Samsun held up the control box. “I would think before you move.” He said.
Doshan felt his neck. The collar was on him! “The way out is that way.”
Doshan lied, pointing toward the Master’s quarters block.
“Is that so.” Samsun grinned. “I would swear that is where Drubba lives. Right near the Harem.” He held up the comlink. A small screen was on the side of it, and a dot flashed in that direction.
Doshan opened his mouth to scream, then the shock of the collar drove him to his knees. He felt a hand grab him, the pole thrust into his hands, and he was shoved backwards. The pole caught on something, and he opened his eyes through the pain to see the water only a few inches from his face. Before he could try to resist, something leaped, catching him by the throat. He flailed, falling into the water.
Samsun walked away, headed for the harem. He stopped outside the door, and checked it not only with his eyes, but with those senses that made him Jedi. There was a security section that would automatically activate a collar if someone passed through it. The system was switched on, and was probably for use for the night. He deactivated it, opening the door.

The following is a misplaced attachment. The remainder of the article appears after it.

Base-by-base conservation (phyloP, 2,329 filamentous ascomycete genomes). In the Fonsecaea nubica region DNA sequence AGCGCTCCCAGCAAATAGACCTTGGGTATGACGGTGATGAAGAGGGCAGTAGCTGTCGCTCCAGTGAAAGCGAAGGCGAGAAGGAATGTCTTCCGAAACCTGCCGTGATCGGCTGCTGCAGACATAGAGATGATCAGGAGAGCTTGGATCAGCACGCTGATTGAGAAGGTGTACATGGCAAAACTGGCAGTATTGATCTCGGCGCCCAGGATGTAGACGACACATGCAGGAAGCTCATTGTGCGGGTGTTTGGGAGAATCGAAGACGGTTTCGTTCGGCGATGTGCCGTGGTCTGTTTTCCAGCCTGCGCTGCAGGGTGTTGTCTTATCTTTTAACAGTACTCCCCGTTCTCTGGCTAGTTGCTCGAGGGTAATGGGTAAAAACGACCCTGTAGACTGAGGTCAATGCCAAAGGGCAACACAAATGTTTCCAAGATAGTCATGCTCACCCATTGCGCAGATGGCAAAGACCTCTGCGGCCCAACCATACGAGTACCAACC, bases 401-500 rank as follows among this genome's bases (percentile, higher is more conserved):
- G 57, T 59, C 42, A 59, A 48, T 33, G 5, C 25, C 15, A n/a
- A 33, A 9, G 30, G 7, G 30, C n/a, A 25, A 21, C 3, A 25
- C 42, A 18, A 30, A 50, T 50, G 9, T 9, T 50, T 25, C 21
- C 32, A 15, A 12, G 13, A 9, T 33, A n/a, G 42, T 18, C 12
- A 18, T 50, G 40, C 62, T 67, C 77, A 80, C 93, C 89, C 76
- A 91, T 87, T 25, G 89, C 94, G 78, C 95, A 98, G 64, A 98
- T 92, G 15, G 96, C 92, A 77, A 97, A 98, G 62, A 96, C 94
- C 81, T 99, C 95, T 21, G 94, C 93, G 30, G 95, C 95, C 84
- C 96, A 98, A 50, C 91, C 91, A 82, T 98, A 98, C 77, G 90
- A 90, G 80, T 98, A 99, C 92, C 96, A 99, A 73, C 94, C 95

He ghosted past the veiled enclosures until he came to the right one. Ramadora was asleep, and he caught her neck, using a sanguinary strangle. The sleep became unconsciousness. He removed the collar. There was something at her hip, and he ran his hand over it. Something implanted...
Of course. With a photographic memory no password was safe from her. No security system capable of holding her if she knew how to deactivate it. But an implant was where she couldn’t get to it.
He picked her up, carrying her back to the garden. The body of the Overseer was being dragged into the water, and he fought it long enough to pull the dead man’s boot knife free. It was razor sharp. He keyed the comlink locator button, then bent over the unconscious woman. He cut down, pulling out the small vial. He put it aside, then picked her and the comlink up.
There was a roar, and Master Gretu of Triseki was there, exhaust boiling the water of the pond away. Samsun picked up the still unconscious woman. A moment later, the ship was gone. All that remained to show was the crackle glazed glass of the now dried pond, with the bodies of Doshan and the inhabitants fused into it.